Monday, February 13, 2012

I Ching in 3-D

The presented diagram depicts the 8 x 8 field known as ashtapada. The colored bands represent the oracular probabilities corresponding to the four xiang (symbols). In this entry, the author extends the notions implied by this diagram into three-dimensions through the use of 64 colored cubes.

The idea is simple: a cube has six faces; while an hexagram has six places, commonly denoted as bottom2nd3rd4th5th, and top.  Each cube face, therefore, may represent one place of an hexagram and its associated text.

representation of xiang
Tradition asserts that bottom place is nascent, and top place is retiring.  It follows, therefore, that the bulk of a hexagram's meaning or action is found in the middle of the hexagram, sometimes called a 'tetragram'.  These four middle places of the hexagram, akin the four walls of a room, correspond to the four sides of a cube; corresponding furthermore, to the four seasons, four cardinal directions (xiang), four elements, four tarot suits, or any other quaternity.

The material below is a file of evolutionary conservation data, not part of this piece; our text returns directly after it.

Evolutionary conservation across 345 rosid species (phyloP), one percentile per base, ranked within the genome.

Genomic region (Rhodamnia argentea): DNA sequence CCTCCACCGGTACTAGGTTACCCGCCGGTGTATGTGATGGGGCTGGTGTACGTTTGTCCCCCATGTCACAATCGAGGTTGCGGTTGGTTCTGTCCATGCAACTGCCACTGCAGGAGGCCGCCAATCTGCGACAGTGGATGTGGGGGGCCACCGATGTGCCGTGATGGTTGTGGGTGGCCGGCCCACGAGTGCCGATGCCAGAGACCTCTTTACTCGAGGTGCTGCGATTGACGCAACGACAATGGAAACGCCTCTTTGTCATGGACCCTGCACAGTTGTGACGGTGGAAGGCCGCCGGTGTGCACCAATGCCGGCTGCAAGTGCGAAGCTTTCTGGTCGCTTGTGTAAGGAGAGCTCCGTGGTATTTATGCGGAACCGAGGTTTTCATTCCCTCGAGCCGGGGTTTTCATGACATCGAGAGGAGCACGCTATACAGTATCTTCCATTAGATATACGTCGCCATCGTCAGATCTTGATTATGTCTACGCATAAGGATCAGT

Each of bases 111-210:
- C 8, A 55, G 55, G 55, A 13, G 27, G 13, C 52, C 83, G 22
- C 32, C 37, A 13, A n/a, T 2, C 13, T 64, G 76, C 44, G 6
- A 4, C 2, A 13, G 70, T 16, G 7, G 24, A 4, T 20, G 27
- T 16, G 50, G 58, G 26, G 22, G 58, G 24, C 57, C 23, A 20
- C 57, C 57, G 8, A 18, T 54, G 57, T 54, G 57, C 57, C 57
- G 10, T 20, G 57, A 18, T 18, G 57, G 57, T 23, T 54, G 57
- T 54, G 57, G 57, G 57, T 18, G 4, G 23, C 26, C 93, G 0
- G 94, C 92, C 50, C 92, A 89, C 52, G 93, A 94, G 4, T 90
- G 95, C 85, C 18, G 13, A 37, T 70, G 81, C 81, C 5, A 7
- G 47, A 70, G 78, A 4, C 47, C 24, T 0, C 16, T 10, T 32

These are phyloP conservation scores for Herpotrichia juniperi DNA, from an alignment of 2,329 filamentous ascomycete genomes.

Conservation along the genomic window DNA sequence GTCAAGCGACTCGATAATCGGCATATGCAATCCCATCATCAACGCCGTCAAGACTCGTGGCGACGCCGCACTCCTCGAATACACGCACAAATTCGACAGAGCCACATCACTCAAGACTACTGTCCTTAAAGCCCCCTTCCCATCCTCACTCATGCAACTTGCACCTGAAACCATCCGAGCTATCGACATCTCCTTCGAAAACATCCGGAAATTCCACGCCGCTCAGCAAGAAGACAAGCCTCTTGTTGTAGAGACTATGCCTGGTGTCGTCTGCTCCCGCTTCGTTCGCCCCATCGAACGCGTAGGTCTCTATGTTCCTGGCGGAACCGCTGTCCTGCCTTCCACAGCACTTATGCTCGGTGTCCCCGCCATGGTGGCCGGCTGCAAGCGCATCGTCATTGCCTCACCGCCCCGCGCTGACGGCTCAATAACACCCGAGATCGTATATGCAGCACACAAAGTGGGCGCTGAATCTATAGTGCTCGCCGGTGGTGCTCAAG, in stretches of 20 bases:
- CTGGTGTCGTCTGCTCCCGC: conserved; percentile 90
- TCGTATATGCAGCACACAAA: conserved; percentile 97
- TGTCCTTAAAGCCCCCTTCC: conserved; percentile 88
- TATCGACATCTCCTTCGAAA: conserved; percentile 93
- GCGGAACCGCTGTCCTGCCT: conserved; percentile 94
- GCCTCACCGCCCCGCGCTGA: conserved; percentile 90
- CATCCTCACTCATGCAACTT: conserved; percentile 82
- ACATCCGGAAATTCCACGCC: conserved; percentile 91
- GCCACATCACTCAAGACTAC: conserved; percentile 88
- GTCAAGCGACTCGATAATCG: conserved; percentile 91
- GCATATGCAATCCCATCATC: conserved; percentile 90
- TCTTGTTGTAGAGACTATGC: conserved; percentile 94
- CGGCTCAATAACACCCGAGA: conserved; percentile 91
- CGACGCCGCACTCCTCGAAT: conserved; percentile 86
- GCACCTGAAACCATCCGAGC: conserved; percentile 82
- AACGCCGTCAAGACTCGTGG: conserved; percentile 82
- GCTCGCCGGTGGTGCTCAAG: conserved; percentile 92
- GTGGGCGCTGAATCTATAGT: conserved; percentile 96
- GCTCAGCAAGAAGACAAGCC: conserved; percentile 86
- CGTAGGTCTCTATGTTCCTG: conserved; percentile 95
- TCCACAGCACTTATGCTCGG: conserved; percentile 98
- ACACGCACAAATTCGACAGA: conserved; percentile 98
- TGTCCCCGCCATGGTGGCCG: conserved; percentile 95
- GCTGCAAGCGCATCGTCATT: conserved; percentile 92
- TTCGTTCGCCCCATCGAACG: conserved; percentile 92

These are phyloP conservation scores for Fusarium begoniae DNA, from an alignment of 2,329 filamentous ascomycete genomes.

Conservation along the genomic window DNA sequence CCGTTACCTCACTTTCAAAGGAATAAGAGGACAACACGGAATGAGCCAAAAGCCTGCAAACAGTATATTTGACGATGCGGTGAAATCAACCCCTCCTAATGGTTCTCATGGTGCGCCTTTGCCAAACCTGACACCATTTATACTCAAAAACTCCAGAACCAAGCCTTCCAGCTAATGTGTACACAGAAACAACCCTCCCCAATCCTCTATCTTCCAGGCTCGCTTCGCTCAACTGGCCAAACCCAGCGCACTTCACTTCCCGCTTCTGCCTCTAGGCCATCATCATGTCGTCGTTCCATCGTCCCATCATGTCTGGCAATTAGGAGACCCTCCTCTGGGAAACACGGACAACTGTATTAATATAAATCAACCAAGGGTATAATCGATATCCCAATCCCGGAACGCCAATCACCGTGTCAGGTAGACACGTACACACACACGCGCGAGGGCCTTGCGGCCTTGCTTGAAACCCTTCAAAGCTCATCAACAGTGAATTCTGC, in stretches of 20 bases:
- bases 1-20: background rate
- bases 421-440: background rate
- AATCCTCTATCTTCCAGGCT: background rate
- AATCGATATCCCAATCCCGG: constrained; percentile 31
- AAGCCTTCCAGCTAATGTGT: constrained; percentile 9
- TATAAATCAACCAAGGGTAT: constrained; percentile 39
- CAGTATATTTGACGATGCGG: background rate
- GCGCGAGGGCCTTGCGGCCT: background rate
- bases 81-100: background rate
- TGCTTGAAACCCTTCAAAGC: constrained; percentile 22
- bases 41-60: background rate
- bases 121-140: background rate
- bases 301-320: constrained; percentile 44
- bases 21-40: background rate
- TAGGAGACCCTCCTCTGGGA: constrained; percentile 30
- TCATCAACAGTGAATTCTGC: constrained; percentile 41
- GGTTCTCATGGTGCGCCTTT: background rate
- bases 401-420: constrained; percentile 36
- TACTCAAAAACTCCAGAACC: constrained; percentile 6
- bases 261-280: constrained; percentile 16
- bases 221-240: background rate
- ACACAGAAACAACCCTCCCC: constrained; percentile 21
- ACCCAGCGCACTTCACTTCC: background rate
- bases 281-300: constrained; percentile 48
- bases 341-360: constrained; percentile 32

Since the oracular probabilities are depicted by the colors, all that remains is to devise unambiguous means of associating a particular cube face with an hexagram place.  
We may appropriately mark the six faces, 1) to indicate the relative positions of the faces, and 2) to determine their yin or yang character, and perhaps, 3) with its index (for easy reference).  This permits us to determine easily the quality of the upturned face when a cube is selected.

Proceeding to appropriately label each of the 384 cube faces, we now have a device whereby the identity of an hexagram is determined by the unique configuration of its faces. Simultaneously, that same cube indicates by its color if the upturned face is a changing line or static.  Alternately, six cubes may be selected blindly with replacement to generate an hexagram line-by-line with color alone as an the line-type indicator . 

Addendum (26April12):
Yarrow Oracle
The author has fashioned for himself a compact set of divination cubes that are functionally equivalent to the yarrow oracle.   Since the yarrow probabilities reduce to multiples of 1/16, four colors in the proper proportions reproduce the oracle.  Six cubes are selected individually and randomly with replacement.  Further, the author employs a webcam to film a blind-selection procedure to reduce the possibility of inadvertently influencing the outcome while divining.

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